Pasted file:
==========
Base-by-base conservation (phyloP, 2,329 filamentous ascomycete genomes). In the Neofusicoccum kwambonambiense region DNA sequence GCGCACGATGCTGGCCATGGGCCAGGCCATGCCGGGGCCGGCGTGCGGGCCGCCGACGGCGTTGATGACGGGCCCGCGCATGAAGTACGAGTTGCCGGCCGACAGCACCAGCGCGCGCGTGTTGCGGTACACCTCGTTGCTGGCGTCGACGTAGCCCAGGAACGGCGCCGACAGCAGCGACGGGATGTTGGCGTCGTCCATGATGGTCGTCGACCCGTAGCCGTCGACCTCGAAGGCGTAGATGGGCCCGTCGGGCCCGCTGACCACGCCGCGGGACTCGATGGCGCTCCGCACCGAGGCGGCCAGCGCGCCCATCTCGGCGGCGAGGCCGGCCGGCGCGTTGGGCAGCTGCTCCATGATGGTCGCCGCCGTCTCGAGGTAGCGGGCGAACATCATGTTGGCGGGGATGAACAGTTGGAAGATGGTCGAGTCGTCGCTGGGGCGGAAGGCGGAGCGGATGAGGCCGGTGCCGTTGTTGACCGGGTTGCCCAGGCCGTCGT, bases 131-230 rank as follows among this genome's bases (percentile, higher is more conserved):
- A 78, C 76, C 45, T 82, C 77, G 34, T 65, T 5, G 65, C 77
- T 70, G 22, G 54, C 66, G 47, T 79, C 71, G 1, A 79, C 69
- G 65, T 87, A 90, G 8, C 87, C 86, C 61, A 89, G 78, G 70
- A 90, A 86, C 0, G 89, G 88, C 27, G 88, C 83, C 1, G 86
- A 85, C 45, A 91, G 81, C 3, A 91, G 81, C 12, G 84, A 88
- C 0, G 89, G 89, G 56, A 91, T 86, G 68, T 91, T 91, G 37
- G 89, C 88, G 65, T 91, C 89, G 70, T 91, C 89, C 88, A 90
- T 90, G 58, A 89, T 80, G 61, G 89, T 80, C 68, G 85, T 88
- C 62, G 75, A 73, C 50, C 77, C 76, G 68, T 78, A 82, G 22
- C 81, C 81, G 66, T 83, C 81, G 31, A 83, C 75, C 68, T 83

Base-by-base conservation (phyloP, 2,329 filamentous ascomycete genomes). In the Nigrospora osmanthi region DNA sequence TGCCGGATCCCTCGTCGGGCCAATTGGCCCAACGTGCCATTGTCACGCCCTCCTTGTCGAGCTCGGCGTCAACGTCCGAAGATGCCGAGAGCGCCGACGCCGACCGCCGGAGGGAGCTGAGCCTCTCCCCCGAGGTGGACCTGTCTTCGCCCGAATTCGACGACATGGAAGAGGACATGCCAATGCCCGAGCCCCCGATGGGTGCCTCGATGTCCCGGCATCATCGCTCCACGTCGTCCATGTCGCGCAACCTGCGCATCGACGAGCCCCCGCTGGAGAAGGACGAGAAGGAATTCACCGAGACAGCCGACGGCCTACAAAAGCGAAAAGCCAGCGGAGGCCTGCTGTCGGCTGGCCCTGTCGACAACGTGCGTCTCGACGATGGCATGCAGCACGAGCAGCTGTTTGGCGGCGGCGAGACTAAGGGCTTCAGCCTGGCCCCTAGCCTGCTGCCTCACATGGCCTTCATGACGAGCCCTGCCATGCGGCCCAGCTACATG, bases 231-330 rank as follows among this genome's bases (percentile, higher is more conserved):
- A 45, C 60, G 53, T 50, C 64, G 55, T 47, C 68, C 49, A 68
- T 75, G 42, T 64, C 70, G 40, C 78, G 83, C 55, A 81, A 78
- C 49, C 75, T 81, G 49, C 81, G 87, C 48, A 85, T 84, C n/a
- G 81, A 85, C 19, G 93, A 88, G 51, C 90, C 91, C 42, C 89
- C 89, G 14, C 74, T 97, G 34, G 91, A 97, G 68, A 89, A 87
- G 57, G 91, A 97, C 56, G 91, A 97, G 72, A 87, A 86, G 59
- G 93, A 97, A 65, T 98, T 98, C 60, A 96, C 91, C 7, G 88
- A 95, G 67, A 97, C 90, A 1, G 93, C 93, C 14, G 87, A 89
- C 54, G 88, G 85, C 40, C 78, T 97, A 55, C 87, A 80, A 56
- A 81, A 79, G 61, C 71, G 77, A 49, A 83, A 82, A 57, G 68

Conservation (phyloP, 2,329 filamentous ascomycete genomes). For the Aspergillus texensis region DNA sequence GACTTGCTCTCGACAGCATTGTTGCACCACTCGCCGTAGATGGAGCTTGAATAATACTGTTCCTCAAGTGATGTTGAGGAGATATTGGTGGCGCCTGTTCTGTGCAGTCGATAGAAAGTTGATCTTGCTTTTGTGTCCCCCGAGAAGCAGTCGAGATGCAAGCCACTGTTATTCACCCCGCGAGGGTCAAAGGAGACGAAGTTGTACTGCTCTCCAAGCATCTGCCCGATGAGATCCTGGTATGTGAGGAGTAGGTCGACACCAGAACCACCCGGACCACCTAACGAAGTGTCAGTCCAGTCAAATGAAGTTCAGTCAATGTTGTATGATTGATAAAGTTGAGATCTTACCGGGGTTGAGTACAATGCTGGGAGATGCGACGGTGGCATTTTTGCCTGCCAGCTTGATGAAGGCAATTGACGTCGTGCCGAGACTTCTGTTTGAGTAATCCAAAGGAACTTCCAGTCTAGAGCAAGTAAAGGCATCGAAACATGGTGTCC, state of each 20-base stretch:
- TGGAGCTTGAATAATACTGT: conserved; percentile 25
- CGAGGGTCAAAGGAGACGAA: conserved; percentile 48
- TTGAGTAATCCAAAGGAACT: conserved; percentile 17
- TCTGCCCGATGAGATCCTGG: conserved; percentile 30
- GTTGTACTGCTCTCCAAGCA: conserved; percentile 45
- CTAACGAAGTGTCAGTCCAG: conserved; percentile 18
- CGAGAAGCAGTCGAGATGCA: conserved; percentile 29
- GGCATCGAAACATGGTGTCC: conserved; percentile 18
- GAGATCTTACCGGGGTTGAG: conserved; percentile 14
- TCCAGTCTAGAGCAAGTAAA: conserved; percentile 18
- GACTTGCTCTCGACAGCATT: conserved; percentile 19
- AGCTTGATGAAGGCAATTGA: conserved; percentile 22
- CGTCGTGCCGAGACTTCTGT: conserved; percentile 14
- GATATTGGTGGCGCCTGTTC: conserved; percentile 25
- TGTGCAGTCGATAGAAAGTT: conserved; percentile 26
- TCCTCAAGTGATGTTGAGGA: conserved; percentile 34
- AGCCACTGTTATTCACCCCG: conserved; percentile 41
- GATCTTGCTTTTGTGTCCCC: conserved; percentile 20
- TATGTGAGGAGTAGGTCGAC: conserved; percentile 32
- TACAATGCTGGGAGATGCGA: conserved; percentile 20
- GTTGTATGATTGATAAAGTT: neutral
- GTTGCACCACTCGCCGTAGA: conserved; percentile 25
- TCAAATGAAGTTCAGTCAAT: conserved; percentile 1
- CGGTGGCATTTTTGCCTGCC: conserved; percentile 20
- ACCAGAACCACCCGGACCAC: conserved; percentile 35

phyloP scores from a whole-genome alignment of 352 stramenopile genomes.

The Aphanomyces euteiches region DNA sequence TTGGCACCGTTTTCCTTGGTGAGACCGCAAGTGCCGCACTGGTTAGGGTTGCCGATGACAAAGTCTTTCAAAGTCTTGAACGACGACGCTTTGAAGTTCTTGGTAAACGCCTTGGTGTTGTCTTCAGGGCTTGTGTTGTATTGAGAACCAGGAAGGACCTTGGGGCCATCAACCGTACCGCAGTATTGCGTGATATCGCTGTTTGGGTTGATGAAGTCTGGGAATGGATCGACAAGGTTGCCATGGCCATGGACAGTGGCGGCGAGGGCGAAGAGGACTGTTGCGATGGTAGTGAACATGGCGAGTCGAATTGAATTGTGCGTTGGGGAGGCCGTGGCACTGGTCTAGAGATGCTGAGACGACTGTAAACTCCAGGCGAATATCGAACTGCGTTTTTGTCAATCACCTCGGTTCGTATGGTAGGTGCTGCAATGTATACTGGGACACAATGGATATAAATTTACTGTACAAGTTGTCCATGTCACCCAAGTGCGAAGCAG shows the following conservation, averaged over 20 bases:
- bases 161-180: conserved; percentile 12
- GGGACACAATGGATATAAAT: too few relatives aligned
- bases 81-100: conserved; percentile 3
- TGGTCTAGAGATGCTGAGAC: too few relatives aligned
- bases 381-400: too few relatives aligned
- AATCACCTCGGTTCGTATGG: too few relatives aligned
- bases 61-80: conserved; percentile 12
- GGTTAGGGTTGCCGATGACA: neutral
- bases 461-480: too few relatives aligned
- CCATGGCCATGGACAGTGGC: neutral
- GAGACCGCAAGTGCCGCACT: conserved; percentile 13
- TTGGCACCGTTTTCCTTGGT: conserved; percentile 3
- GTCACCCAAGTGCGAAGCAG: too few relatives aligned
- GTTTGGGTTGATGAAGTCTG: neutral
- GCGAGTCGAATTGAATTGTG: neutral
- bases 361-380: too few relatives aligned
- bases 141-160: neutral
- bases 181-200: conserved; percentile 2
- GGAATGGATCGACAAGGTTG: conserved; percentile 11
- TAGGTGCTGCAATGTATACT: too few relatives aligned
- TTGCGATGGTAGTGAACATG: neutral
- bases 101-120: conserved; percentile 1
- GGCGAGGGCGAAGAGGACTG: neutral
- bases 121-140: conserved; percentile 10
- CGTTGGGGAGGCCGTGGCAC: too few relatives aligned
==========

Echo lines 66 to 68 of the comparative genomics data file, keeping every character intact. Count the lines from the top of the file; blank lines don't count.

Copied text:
- bases 361-380: too few relatives aligned
- bases 141-160: neutral
- bases 181-200: conserved; percentile 2